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SCRUTINY

by Paul Turner

Tell people they'll face a scrutiny before they can join your community, and they'll probably say, "Thanks, but no thanks." Boldly our church expects not one but three scrutinies of catechumens before their baptism at Easter.

Scrutinies are rites of self-searching and repentance. When people from another spiritual background seek baptism in the Catholic Church, they do so by stages. First we accept them into the order of catechumens. Then as they complete their catechetical formation we enroll them among the "elect", or those chosen for baptism. This rite of election generally coincides with the beginning of Lent. Three times during Lent the church prays the scrutinies to encourage a spirit of repentance among those who seek a worthy celebration of baptism.

Although scrutinies have returned fairly recently to Catholic parishes, they originated early in church history. St. Ambrose and St. Augustine celebrated them in the fourth and fifth century to mark the spiritual progress of the catechumens. The moral preparation of catechumens included prayers of exorcism, to drive out the spirit of evil which kept them from embracing Christ as their light. In the scrutinies the church discerned if those exorcisms had achieved their effect. Catechumens entered the church, stood barefoot on goatskin, and renounced evil influences all night. Those unworthy of baptism had to wait another year for Easter to roll around again.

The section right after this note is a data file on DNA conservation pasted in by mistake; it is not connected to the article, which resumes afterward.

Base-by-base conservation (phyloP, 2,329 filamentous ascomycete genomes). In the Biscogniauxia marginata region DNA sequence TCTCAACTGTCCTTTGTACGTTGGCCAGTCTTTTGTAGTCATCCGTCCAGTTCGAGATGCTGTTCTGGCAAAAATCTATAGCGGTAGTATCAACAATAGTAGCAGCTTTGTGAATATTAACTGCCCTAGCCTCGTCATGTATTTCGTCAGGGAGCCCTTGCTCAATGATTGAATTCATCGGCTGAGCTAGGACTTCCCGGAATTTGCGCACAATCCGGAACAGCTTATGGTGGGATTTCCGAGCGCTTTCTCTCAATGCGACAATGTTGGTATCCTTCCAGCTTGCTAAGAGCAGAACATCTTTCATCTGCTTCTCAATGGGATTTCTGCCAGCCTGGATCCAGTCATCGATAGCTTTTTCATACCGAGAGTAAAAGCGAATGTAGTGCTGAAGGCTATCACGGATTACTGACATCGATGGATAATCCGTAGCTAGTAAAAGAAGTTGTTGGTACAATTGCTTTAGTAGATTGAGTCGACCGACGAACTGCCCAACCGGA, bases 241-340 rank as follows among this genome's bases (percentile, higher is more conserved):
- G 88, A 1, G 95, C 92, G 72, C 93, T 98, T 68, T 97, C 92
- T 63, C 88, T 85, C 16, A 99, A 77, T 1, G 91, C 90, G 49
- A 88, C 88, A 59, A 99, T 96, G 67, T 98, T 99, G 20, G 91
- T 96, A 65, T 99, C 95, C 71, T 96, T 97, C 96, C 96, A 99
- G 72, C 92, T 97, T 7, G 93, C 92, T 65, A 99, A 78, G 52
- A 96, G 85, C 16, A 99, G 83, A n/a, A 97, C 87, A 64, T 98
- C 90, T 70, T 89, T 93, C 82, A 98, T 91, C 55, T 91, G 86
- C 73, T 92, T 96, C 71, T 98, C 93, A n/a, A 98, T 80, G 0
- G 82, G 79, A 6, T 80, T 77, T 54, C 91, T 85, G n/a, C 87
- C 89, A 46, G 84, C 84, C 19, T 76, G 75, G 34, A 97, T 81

Today's scrutinies seem less intense. They still include an exorcism, in which the priest or deacon prays that the spirit of evil may be replaced by the spirit of good. Their purpose is not so much to examine the candidates' mental readiness, but their spiritual readiness. Scrutinies offer the catechumens the support they need to approach the waters of baptism worthily. For those who are already baptized, the scrutinies invite us to embrace the same spirit of self-searching and repentance. At Easter we renew our baptismal promises as we see the catechumens baptized. So during Lent we renew our repentance as we see the catechumens scrutinized. The scrutinies remind us of the seriousness of our Christian life and inspire us to turn from evil and pursue good. They enliven our recommitment to Christ at Easter.

For additional bulletin insert resources, try Index of Bulletin Inserts

What do YOU Think?
Send an e-mail to ML Editor or post an entry on the ML Current Issue Discussion Board. (All submissions become the property of RPI and may be edited for length.)

This bulletin insert originally appeared in Ministry & Liturgy, a pastoral planning resource used by the worship leaders in your parish as an aid for better liturgy. Copyright © 1996, Resource Publications, Inc. 160 E. Virginia St. #290, San Jose, CA 95112, (408) 286-8505. This article may not be reproduced in any form without permission from the publisher.  For permission e-mail info@rpinet.com.
Paul Turner, pastor of St. Munchin Parish in Cameron, MO, holds a doctorate in sacramental theology from Sant' Anselmo University in Rome.

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